The brain is a vital organ, some would say the most vital organ outside of your heart and I’ve grown quite attached to mine. So, I didn’t want just any neurosurgeon getting acquainted with my brain; I wanted the best. A doctor who’d look at me as a human being first and a patient second; I didn’t want to be seen as an ‘’interesting case’’ or just another number that they could add to their surgery performance list. Dr. Lee recommended a surgeon who fit my requirements and exhibited qualities that touched at my heart—Neurosurgeon Dr. Raj Shrivastava link to a of Mount Sinai’s Skull Base Surgery Center.
I was first introduced to his administrative team, who are lovely. His nursing coordinator, Barbara Oudheusden is efficient and always wears a smile. I could tell by how they spoke about Dr. Shrivastava that they had the upmost respect for him. That first impression I gleaned with the admin team never diminished, but increased when I met Dr. Shrivastava myself. Upon entering, it was his smile and overall peaceful energy that instantly put me at ease. As we discussed the diagnosis, the surgery itself, which was an endoscopic trans-sphenoidal resection of a pituitary tumor, my post-op care and my never ending questions, he was always clear and concise; he spoke with authority about his craft and gained my trust. After all that has transpired since the initial meeting, that trust has never wavered, only deepened and grown.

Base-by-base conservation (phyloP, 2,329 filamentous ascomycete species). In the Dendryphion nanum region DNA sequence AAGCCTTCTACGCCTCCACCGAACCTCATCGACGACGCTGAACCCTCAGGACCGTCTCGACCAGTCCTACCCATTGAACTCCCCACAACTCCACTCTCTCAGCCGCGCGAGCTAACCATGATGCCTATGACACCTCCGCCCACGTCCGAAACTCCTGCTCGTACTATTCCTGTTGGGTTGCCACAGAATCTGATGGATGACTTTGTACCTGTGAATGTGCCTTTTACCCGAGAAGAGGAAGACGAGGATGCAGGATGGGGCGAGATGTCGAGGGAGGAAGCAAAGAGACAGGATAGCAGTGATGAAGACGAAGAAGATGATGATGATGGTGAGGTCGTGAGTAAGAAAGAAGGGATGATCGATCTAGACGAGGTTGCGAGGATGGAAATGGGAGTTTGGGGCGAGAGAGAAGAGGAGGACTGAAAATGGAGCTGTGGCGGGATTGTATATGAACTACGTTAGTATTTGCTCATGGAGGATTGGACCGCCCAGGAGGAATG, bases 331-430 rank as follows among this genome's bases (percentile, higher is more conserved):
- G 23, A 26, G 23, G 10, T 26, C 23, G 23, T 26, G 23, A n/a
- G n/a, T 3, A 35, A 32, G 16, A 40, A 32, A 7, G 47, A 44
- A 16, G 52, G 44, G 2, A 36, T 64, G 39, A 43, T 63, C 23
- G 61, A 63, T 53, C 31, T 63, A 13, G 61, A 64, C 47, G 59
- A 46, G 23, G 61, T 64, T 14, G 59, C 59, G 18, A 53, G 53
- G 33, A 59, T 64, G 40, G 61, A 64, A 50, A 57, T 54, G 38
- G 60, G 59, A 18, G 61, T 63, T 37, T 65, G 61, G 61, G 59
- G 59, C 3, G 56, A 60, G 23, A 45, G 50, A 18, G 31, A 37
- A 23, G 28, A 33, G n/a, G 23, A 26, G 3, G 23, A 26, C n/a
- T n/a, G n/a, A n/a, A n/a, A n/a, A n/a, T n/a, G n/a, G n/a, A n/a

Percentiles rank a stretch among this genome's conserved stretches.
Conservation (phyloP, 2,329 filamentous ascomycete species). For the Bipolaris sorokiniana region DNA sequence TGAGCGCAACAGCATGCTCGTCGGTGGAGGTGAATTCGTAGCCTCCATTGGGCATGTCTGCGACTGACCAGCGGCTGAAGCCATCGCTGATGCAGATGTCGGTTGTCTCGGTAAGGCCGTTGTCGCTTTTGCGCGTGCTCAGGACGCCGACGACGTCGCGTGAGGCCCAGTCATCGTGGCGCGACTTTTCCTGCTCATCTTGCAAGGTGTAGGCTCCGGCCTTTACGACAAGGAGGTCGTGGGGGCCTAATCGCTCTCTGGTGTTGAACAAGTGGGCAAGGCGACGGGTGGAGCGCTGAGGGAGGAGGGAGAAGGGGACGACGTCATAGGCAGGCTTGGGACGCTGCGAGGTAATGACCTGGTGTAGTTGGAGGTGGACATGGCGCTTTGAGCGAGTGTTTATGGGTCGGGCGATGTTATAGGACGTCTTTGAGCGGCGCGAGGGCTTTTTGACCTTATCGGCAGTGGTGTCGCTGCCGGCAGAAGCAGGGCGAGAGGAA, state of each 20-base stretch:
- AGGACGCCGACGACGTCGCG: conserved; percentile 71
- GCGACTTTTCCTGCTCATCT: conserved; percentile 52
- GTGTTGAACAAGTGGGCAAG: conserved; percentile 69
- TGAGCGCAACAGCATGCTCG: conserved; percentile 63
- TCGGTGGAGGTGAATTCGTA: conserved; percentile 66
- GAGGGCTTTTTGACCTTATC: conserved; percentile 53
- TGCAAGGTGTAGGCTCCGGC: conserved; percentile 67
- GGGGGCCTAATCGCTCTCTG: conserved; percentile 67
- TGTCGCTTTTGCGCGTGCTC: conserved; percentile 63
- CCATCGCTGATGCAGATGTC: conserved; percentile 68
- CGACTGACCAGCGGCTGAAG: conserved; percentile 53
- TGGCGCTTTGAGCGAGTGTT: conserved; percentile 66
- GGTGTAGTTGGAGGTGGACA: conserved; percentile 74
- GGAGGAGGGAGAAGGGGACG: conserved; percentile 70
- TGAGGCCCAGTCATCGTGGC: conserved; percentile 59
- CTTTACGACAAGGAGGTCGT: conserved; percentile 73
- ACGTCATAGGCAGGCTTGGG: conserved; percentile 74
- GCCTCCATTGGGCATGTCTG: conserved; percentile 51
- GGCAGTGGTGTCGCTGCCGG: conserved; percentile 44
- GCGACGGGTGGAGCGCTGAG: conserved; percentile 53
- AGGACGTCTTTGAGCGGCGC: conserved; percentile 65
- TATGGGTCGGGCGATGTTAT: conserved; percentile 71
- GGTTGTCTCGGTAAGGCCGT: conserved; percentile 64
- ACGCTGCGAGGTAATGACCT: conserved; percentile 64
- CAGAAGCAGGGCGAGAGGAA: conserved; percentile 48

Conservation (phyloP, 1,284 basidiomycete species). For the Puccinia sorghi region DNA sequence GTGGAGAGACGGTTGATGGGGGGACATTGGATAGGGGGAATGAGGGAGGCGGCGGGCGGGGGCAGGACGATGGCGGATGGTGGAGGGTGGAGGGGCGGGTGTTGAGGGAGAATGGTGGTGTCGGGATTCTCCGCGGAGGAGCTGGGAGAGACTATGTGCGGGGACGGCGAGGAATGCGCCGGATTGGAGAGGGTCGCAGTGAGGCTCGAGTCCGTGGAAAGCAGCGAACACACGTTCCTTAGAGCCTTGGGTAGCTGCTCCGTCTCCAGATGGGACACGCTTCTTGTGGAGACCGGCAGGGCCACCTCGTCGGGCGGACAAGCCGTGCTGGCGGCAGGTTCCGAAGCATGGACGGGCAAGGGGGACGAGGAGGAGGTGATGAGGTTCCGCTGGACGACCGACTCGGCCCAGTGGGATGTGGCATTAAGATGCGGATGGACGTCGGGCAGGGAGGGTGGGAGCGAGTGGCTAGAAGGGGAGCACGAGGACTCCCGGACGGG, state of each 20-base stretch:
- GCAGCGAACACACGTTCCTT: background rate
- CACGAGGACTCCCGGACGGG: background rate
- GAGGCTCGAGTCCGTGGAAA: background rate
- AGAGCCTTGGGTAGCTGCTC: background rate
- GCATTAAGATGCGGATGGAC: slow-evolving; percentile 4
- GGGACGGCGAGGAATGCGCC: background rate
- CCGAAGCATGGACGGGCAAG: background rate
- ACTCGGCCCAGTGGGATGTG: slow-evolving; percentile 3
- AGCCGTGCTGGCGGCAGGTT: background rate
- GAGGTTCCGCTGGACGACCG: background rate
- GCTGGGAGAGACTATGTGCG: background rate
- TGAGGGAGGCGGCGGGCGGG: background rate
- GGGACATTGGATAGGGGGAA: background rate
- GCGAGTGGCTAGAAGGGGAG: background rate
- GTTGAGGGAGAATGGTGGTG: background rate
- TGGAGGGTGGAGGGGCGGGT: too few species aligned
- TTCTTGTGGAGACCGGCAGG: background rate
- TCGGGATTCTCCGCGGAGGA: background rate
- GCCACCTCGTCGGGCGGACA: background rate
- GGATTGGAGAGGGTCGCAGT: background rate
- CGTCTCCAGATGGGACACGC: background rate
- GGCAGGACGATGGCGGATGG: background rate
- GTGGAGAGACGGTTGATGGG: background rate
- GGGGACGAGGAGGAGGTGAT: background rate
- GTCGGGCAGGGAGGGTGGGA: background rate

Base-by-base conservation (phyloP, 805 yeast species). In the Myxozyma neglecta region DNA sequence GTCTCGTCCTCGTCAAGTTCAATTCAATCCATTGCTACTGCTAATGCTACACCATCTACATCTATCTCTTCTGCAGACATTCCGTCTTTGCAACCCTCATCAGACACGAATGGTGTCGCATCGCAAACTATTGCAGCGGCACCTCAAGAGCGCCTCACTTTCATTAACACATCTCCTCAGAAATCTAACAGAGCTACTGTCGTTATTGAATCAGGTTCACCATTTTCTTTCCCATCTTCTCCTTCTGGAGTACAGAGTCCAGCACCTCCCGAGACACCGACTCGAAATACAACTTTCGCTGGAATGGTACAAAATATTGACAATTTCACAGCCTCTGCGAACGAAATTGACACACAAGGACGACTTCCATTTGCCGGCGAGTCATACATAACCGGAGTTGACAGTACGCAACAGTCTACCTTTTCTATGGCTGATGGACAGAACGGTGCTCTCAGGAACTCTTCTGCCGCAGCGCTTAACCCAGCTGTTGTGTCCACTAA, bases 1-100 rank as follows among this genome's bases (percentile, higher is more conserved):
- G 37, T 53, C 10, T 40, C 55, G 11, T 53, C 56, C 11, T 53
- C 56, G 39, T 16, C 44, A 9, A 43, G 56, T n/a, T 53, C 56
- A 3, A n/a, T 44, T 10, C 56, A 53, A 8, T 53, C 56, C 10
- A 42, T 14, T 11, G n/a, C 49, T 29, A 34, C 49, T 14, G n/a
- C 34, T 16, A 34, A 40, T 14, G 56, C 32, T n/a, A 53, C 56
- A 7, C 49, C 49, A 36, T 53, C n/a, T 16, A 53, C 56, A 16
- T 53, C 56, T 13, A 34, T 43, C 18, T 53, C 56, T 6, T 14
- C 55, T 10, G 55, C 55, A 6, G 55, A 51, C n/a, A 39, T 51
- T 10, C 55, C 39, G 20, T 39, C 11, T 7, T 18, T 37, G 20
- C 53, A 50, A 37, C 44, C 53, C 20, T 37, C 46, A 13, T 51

Maintenance: Pre and Post-Surgical Care with Mount Sinai
Surgery was scheduled for April 1st and eleven hours before I was to be on an operating table, I received a call from Dr. Shrivastava’s office informing me that United Health Care had denied me my surgery. The proverbial wind was knocked out of my sails. All of us were shocked, but every single team member worked so fiercely on my behalf to have UHC reverse their erroneous decision. I was so thankful to have amazing people in my corner.
On April 24, 2014, I was finally able to walk into Mount Sinai Roosevelt and begin the prep for surgery. Right before wheeling me into the operating room, Dr. Shrivastava touched base with me and the conversation soothed my soul. The four-hour surgery was a success (as if there was any doubt)! Dr. Shrivastava was able to resect 90 percent of the tumor (the remaining portion was left intentionally as it was very close to the carotid artery), and by that evening I was up and smiling. The entire neurosurgery staffs in the operating room and in the NICU were fantastic. Treated me with a compassion I still haven’t forgotten. It was brain surgery, but because of medical advancements in this field and Dr. Shrivastava’s expert skill, I was able to walk out of the hospital on my own two feet the next day! That blew me away.